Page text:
The exact origins of many ancient horse breeds from this part of the world are hazy.
Nearly three thousand years ago, when Man and Horse refined their alliance and mounted nomads first roamed the steppes, the Scythian peoples of Central Asia were known for possessing the finest, fastest horses in the world. Archaeologists excavating Scythian tombs in the last decade have verified that their horses, buried with Scythian nobles, are represented, essentially unchanged, in their present-day descendants - the Akhal-Teke horses of Turkmenistan.
It's hard to refer to the Akhal-Teke other than in superlatives. It's the world's best endurance horse. In dressage, an Akhal-Teke has won more Olympic medals than any other horse. Many would claim it's the world's most beautiful breed. Certainly, it's emerging as Central Asia's best-kept secret.
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And its ancestors were, from the time of the Scythians onwards, the world's first big, strong, fast warhorses - the nuclear missile of their day. They were held sacred by the Medes and the Persians, while the Chinese Emperors called them "Celestial". It was to obtain these Celestial Horses, first as spoils of war and later by trading, that the Chinese drove routes through the deserts and mountains of Central Asia for their armies and then their merchants - routes which were to become known as the Silk Road.
In later centuries guardianship of the horses of Central Asia passed to the Turkomans of Transcaspia, and they became a pivot of Turkoman culture. For although the Turkomans of a few centuries ago made a basic living as semi-nomadic farmers, it was the slave trade that made them rich. They needed horses that could gallop all day from their villages on the edge of the Kara Kum desert to the fringes of the settled world - and gallop home again with a double burden, with produce for the slave markets of Bukhara and Khiva.
The best Turkoman horses of all were those bred by the Teke Turkomans of the Akhal Oasis in what is now Turkmenistan, and it was in this hard school of slave-raiding that the Akhal-Teke became the world's most versatile and athletic horse.
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So it was not their women but their horses which became the recipient of the Turkoman's wealth. They wore bridles decorated with melchior and serdoliq - that is, silver and cornelian. And they were looked after with loving care, hand-fed with lucerne, barley and mutton-fat, and rugged with felt against the vicious desert winters.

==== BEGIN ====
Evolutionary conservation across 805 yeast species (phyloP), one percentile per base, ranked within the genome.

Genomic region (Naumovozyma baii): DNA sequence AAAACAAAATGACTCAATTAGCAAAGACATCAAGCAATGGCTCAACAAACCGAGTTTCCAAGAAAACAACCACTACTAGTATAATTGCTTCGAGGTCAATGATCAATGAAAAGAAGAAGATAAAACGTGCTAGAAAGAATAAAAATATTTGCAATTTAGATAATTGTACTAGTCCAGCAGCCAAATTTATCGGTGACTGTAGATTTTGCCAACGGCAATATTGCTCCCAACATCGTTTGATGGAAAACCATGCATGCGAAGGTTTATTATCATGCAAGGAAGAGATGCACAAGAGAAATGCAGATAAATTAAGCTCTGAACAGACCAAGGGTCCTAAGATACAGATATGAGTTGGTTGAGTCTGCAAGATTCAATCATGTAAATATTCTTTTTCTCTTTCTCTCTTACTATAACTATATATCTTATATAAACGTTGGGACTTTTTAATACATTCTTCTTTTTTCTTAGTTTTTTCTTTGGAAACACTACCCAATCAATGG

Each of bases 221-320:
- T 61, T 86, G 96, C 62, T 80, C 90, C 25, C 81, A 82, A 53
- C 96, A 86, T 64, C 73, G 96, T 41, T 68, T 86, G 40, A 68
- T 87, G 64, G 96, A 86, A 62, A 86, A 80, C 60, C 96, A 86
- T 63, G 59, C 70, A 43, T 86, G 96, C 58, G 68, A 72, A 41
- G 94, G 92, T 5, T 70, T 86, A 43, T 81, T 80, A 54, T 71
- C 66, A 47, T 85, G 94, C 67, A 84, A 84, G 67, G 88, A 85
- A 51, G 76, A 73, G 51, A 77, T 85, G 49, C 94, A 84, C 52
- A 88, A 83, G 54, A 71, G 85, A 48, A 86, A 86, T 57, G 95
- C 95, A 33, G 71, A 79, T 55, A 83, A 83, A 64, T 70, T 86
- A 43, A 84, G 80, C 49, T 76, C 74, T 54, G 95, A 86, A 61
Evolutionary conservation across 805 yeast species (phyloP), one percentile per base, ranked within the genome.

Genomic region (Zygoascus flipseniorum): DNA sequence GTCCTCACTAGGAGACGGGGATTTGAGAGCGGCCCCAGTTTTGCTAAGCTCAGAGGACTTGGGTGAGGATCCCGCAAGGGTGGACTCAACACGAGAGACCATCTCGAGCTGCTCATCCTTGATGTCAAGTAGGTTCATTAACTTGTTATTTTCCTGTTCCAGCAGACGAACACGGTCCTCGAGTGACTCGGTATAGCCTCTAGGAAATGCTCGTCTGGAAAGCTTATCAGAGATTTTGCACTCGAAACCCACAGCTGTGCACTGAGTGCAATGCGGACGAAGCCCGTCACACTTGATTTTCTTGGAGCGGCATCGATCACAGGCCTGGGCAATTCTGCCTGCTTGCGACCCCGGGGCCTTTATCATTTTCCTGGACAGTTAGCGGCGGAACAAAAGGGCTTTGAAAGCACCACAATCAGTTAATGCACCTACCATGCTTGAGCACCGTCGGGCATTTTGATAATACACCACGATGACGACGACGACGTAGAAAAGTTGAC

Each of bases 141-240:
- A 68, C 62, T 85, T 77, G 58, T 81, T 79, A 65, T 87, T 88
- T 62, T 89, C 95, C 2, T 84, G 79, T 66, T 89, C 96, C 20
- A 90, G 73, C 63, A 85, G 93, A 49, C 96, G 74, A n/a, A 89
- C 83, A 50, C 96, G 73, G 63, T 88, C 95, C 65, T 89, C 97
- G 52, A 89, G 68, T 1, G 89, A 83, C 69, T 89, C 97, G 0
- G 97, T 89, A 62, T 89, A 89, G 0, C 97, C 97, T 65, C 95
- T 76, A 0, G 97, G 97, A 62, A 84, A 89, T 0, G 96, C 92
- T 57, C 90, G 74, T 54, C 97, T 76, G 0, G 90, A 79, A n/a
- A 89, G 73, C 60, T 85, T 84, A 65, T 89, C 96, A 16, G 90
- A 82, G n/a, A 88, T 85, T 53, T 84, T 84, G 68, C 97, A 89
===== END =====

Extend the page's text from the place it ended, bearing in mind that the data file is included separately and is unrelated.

Its prodigious capacities attracted the attention of several commentators.
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Kolosovskii wrote in of a Turkoman horse that "galloped without a break for 11 days, covering versts a day" - an average of over 70 miles a day. It gradually came to be used for only racing and herding. Breeding became concentrated on State farms and restricted mostly to the Akhal-Teke, prized as the best Turkoman strain.
Turkmene people remained proud of their horses and in staged an amazing promotional effort to bring attention to the breed. The event took a mounted group of Akhal-Teke stallions over 2, miles from the capital of Turkmenistan, Ashkabahad, to Moscow in 84 days.
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One segment of the trip was a mile crossing of the KaraKum desert. The horses successfully covered the distance across the desert in 3 days, with little water available.
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This amazing ride of endurance was repeated in Historically Turkmenian stocks had profound influence on the development of horse breeds in Europe, and most notably the English Thoroughbred. It is now hypothesized that at least two of the three founding sires of the Thoroughbred had Turkmenian blood, and were likely Akhal-Tekes. They have strong legs, with dense bone and hard hooves. Smooth and elastic gaits make them appear to float above the ground. The mane and forelock are sparse, the skin is thin, and the coat is short and silky.
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